Our Goal: Protecting Drinking Water at Its Source
The Scituate Reservoir Watershed is made up of the land that water flows across or under on its way to the Scituate Reservoir. How the land is used will directly impact the quality of the water. The more highly developed the land is – the more pollutants that are likely to enter the reservoir. But before the water makes its way to the reservoir, much of it passes through the groundwater that feeds the wells of residents living in the watershed. When residents work together to protect water resources, everyone benefits – from your own family drinking your tap water, to your next door neighbor, to most residents, restaurants and businesses across RI, as well as future generations.
Providence Water owns about 33% of the land surrounding the reservoir, and the vast majority of that land is managed forest land. Keeping land forested is the best way to protect drinking water at its source, as opposed to heavy treatment later in the distribution process. The remaining 67% of the land is owned by municipalities and residents living in Scituate, Glocester, Foster, Western Johnston and a small portion of Cranston and Smithfield, RI. Providence Water wishes to recognize and thank these landowners for employing good stewardship techniques on their land, as the entire state benefits – our water is ranked #2 in the nation!
The Scituate Reservoir Watershed Education Program's outreach theme for 2014 is "Woods to Water: Drinking Water's Great Adventure." This year's theme was inspired by a new partnership formed this year with The Forest Guild, made possible by funding from the National Fish and Wildlife Foundation. Through this partnership, third and fifth grade students from Providence's William D'Abate Elementary School were included this year's elementary school Poster Contest and Water Festival. In the spirit of connecting Rhode Island's urban and rural communities, the 2014 curriculum follows the trail that a single water droplet takes from the Scituate Reservoir to a home in Providence, with an emphasis on the important role that forests have in keeping Rhode Island's drinking water clean.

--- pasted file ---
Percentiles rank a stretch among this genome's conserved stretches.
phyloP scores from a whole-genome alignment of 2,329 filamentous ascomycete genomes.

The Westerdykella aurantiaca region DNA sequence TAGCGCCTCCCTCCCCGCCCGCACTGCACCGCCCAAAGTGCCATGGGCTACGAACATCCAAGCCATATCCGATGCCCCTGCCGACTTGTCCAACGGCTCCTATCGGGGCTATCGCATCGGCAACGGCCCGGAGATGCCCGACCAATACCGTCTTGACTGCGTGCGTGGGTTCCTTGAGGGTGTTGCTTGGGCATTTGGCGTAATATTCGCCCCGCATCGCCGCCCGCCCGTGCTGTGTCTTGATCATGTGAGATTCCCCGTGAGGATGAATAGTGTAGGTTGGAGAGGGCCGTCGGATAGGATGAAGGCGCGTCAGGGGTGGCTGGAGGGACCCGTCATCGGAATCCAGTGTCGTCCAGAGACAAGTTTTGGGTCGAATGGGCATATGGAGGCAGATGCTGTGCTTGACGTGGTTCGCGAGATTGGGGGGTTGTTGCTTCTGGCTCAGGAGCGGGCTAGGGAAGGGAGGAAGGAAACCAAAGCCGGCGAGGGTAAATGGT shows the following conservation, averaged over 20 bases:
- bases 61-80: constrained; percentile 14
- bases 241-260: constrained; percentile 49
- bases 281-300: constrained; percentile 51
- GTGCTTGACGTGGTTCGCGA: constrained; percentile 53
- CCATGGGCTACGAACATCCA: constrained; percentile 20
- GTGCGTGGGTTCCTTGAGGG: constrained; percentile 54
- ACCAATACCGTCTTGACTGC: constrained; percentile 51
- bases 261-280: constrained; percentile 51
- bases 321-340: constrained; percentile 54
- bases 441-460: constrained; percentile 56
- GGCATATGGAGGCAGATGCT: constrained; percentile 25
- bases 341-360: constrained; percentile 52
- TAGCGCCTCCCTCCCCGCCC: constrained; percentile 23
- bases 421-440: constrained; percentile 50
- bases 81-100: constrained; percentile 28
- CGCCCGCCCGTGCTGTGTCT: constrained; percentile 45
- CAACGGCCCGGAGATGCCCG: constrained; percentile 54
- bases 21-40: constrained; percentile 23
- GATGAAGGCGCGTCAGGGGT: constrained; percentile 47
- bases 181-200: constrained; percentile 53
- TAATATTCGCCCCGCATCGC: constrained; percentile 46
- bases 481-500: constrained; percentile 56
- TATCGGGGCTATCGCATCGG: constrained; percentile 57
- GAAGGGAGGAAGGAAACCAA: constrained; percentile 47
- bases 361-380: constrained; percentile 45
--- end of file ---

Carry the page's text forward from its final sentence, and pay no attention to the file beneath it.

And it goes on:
Forests purify ground and surface waters. In fact, forests serve as a primary way of protecting and managing public drinking water supplies. Forested buffers protect streams and ponds by filtering sediments and some nutrients that can degrade water quality and aquatic habitats. Forests are critical in sustaining the natural balance of the water cycle and protecting watersheds. Forests serve to protect us from frequent flooding and replenish groundwater resources. This is because the majority of rain and snowmelt soaks into the forest canopy and floor rather than quickly draining to the nearest surface water body.
For more about the forest in the Scituate Reservoir, click here.
Gina DeMarco, District Manager, Northern RI Conservation District 401-934-0840